At 5'7" and about a buck 60 soaking wet, Dustin Pedroia is smaller than many of the bat boys and ball girls in most stadiums. When you see him on the field standing next to guys like Mike Lowell or A-Rod, it's just comical. He's small but on a Major League ball field his lack of size is exacerbated tenfold. But for all his failings in growth, the little shit can hit. In the last month, only 9 players in the Majors had a higher slugging percentage than Pedroia (50 ABs or more). For the season he's got more extra base hits than Vlad, has a higher slugging percentage than many 3-4 hitters (Ibanez, Beltre, Abreu, Tejada and Jack Cust, just to name a few) and swings like he's trying to hit the ball through the wall every time he takes a cut. In fact, baseball TV guys are contractually obligated to mention how hard he swings every time he steps to the plate (oh, they're not? well then why the fuck do the insist on saying it every fucking time he steps to the plate...? Ohhhhh, right... because all national baseball broadcasters are assholes. Well I guess that makes sense.). When you break the numbers right down, Pedroia is about as qualified as anyone else invited to the game.

But beyond the qualifications there are two reasons why Pedroia should be in the event. The first was alluded to earlier: it would be great to watch. Assuming he doesn't just tank and hit warning track flies all day, it would be a fantastic advertisement for the Derby. No one gives a shit if Josh Hamilton or Dan Uggla hits a dozen home runs and no one will talk about it after the next day (in the same way no one gave a shit when Fred Jones won the dunk contest a couple years ago). But if Pedroia were to make a run in the contest or even just hit a couple shots out, a 5'7" miniature baseball player who swings like a beer league softball player is a great watch. And watchability is the core ingredient to the Home Run Derby. The second reason Pedroia would be a great selection is probably even a better one: he can win.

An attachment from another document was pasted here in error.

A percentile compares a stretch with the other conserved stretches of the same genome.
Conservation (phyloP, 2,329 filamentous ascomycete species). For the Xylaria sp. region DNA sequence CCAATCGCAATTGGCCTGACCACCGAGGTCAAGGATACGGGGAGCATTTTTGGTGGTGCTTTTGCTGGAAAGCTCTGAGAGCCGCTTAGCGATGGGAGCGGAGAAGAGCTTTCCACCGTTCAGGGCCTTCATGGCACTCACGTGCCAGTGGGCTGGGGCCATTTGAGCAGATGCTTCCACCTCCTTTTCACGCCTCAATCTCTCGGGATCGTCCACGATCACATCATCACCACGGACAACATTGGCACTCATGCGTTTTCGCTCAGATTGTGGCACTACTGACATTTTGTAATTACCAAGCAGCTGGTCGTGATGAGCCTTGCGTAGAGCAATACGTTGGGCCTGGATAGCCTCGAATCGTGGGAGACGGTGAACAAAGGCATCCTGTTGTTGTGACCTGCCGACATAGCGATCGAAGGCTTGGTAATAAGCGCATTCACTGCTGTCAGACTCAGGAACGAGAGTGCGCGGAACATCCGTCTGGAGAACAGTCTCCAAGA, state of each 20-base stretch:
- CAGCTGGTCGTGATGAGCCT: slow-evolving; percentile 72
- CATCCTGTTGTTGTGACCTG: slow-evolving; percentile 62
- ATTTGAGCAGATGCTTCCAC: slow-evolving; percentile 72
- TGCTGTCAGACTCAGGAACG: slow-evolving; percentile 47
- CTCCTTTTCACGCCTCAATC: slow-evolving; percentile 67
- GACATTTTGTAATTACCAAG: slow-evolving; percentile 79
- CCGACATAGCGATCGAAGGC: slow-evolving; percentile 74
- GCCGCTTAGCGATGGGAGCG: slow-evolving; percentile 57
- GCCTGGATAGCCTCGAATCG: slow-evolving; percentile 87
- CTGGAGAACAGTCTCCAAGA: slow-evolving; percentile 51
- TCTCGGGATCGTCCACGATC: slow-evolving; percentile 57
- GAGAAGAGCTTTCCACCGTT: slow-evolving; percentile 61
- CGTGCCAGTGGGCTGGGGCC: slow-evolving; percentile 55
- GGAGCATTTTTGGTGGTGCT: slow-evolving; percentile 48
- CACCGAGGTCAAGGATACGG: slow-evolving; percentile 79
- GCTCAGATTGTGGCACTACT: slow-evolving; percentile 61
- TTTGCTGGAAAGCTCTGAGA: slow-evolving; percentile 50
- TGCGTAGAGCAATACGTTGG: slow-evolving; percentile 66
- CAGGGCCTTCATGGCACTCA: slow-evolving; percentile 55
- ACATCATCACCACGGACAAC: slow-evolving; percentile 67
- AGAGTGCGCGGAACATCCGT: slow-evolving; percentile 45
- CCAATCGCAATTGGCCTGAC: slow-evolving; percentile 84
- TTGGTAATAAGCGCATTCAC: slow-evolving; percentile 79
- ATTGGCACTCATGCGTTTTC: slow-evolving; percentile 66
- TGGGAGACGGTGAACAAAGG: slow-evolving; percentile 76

Pedroia wouldn't have to change a thing about his swing to hit a bunch of BP balls out. With the amount of scrutiny recently placed on "changing swings for the home run derby" and the correlation to reduced production in the second half of the season, players are now reticent to swing for the fences in the Home Run Derby for fear that they will tweak their swings and screw everything up. Dustin Pedroia does not have that fear. He also has a great Yankee stadium swing. He's a dead pull upper cut contact hitter. Unlike the other big home run hitters, he doesn't swing and miss and always makes good contact. He's got half the strikeouts of most other guys (and 1/3 the amount that Dan Uggla has presently) so unlike the other dudes he's much more likely to hit the ball squarely when he swings hard. He may not have the power but he's got the consistency.

At the end of the day, if Uggla or Utley or Hamilton wins the Home Run Derby, it'll be another name in the annals of the Derby and a footnote in the resume of those dudes (or perhaps the lead note in Uggla's resume) and whoever planned to watch the Derby before the participants were announced will still watch. If a 5'7" little piece of shit with a 6'5", 330lb swing is announced a competitor, people who had no interest will watch the sideshow, Pedroia will compete his ass off and with a little luck the most improbable home run derby champ in history will beat the big fellas. I'll take that over the entry of yet another former juicing meatstick any day.

Friday, July 4, 2008

Now That's A Photo


That's just a cool picture, that's all that is.

Wednesday, July 2, 2008

Um Ron, Not Sure If You Noticed But That Rookie Pitcher You Shouldn't Have Put In Is Getting Shelled

Hey Ron....? RW! Ron... RON! Yeah, that guy you just threw into a one run game at Yankee Stadium has an infinite ERA. You might want to start warming someone up.

I don't know a ton about managing a baseball team and I know even less about Ron Washington, but one thing I do know is that you don't throw a rookie into a one run game at Yankee Stadium to face the heart of the order when he's never thrown a pitch in the majors. What I learned tonight about Ron Washington is that he did not know that.

With the Rangers in front of the Yanks 7-6 heading into the bottom of the seventh, a mere 9 outs from securing a sweep of the Yanks on the road, and the 3-4-5 batters coming up, Rangers manager Ron Washington had a decision to make. With Josh Rupe likely out (he'd thrown 2 innings the previous night), does he throw Frank Francisco who'd thrown a scoreless inning the previous night but would've been pitching on his third straight day? Does he throw Easy Ed Guardado, who is more of a setup man than middle reliever or does he go to Jamey Wright, the veteran journeyman reliever. The decision was made a little more difficult because closer CJ Wilson was likely unavailable after having thrown in the previous three consecutive games. So Guardado was the likely replacement (assuming they needed to close). A pickle indeed but one that managers face daily. And with all these options available to Ron, he instead chose option Z: rookie pitcher Warner Madrigal.